“J’ai pensé des boucles d’oreilles, mais tu as déjà trente-six paires.” (I thought about getting you earrings, but you already have 36 pairs.)
My first thought was, “you counted my earrings?”
Followed swiftly by, “wait… I do not have that many pairs of earrings with me in France.”
He had already moved on from the number of earrings I owned when I interrupted him.
“Quoi trente-six?” (what do you mean 36?) I asked him. “Je n’ai pas trente-six paires des boucles d’oreilles” (I don’t have 36 pairs of earrings).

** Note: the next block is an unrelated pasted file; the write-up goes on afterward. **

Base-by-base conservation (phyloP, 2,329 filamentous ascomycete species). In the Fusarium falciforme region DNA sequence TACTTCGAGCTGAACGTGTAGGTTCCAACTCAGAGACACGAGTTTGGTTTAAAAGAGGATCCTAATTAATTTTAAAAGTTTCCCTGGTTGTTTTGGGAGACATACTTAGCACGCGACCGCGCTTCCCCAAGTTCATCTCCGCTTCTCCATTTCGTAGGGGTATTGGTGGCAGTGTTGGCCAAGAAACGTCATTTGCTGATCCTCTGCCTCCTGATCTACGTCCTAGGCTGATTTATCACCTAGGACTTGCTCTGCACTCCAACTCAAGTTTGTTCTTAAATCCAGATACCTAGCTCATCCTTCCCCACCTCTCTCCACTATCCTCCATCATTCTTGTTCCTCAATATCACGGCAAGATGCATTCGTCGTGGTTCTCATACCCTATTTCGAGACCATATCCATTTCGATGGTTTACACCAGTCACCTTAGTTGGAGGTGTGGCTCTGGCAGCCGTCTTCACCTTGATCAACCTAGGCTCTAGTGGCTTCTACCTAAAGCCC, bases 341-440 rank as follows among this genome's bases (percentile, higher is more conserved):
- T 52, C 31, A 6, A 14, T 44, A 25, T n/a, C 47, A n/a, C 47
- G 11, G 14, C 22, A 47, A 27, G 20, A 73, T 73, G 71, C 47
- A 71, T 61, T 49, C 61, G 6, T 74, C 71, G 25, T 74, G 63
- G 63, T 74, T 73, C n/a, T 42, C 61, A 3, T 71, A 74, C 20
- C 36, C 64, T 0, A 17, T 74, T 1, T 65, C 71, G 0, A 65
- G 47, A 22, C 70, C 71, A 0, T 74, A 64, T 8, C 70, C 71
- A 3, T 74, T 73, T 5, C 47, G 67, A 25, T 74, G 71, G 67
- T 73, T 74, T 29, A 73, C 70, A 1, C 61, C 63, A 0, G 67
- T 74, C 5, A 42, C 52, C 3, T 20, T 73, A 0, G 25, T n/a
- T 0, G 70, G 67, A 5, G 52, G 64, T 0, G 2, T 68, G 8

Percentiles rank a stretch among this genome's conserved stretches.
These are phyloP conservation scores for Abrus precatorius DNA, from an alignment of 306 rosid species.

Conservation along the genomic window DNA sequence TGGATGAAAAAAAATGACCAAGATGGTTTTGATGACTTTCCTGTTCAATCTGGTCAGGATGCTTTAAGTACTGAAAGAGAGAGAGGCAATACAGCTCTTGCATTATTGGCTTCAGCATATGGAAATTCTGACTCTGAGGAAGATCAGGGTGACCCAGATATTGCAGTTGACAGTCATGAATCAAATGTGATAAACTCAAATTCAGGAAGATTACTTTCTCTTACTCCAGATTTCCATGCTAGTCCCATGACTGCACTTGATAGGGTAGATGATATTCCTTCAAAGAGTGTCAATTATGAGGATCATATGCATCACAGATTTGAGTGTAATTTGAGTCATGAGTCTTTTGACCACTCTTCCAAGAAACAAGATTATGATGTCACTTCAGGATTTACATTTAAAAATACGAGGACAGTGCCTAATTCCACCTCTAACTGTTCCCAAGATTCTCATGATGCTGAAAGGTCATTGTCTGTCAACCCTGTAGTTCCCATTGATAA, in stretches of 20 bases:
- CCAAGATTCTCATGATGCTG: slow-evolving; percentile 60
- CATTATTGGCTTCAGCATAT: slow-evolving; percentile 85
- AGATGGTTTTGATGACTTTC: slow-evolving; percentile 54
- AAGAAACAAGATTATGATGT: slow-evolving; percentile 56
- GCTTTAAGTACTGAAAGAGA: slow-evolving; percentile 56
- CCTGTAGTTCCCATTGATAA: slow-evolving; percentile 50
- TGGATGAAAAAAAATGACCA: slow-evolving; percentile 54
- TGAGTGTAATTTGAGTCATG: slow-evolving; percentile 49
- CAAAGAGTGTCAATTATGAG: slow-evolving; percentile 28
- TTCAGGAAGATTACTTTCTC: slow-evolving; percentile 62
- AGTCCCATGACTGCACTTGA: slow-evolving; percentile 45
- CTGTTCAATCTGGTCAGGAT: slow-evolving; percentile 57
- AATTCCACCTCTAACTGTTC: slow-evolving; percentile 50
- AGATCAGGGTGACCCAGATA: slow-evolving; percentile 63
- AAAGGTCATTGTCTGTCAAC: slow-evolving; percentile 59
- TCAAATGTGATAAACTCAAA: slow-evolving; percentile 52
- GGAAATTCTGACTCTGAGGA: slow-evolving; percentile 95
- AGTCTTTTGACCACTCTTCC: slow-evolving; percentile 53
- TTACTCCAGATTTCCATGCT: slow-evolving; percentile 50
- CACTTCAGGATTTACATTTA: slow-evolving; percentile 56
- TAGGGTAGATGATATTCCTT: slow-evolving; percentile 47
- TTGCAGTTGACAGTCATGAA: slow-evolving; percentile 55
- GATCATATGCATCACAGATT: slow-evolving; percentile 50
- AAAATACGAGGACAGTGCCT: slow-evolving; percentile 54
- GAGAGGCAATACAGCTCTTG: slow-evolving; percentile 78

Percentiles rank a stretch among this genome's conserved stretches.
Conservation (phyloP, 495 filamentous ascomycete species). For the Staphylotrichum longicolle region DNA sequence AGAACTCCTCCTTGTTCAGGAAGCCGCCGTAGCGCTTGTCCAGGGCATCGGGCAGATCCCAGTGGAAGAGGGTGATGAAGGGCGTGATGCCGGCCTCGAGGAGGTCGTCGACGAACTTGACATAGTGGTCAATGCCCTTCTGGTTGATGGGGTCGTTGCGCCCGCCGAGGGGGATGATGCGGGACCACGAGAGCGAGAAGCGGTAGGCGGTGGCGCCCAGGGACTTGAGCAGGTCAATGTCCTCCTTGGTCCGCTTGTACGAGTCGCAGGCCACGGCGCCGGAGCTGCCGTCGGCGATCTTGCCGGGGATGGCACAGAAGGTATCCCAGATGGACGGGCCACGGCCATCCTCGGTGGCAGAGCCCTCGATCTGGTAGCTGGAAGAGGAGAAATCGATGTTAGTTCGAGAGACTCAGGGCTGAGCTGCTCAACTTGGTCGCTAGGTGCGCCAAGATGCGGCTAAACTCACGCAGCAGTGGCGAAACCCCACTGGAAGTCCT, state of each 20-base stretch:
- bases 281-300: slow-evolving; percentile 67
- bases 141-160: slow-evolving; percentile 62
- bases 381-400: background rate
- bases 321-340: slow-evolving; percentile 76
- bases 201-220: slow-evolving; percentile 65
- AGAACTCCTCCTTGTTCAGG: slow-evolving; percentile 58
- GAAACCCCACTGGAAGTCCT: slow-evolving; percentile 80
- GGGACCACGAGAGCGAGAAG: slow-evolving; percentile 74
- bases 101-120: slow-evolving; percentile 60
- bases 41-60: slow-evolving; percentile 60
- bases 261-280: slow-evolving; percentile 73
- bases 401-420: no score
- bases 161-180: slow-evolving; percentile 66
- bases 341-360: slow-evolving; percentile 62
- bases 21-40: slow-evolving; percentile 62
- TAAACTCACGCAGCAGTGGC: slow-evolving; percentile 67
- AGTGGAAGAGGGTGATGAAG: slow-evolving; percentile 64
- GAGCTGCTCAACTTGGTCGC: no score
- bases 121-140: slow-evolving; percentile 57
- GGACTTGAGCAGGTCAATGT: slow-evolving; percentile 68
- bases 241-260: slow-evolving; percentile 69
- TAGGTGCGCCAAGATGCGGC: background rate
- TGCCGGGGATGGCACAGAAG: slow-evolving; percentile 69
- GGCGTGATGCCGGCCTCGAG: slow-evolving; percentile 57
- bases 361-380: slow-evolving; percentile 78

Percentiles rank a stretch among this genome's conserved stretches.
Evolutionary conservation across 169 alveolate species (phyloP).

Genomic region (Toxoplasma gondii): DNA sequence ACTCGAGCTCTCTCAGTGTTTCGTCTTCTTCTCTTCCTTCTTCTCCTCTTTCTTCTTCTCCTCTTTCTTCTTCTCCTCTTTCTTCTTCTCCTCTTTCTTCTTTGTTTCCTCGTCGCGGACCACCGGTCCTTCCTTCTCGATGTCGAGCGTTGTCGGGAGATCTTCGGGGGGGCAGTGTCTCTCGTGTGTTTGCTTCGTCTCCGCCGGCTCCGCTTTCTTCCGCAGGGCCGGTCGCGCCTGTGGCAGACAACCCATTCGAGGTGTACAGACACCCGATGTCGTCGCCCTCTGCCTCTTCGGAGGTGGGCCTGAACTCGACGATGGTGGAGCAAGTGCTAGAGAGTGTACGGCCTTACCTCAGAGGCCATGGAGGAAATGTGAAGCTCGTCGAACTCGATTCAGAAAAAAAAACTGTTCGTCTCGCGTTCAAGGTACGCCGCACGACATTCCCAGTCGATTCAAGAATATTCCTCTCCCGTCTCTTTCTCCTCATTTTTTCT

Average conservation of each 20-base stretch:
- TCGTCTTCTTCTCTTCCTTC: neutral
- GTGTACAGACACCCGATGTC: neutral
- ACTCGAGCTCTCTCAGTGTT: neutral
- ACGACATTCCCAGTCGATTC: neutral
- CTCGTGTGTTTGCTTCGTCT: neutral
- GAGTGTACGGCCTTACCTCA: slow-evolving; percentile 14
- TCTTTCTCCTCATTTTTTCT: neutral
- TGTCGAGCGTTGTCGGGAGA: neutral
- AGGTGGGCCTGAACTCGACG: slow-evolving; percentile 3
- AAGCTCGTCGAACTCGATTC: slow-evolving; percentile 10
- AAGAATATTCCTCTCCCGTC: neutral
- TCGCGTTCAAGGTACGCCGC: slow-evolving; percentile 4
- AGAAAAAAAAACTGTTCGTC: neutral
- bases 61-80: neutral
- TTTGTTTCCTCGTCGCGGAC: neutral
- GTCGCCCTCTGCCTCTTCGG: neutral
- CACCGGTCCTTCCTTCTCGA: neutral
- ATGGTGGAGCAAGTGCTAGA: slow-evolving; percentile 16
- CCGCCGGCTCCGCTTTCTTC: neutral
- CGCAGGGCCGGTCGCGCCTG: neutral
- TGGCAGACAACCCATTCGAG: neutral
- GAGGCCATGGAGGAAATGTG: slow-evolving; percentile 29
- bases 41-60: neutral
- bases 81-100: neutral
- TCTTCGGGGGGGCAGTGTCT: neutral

It turns out he did not mean the number literally. In France, when one wants to say a really, ridiculously large number, one simply says thirty-six.
FBF further explained that the amount of zeros following the 36 is proportional to the likelihood of a truth. He said trente-six pairs of earrings because in reality I have about 10.
But if we’re talking about something that is already in the thousands, one should say 36,000. Trente-six mille.
Which is what explains the DARTY adds.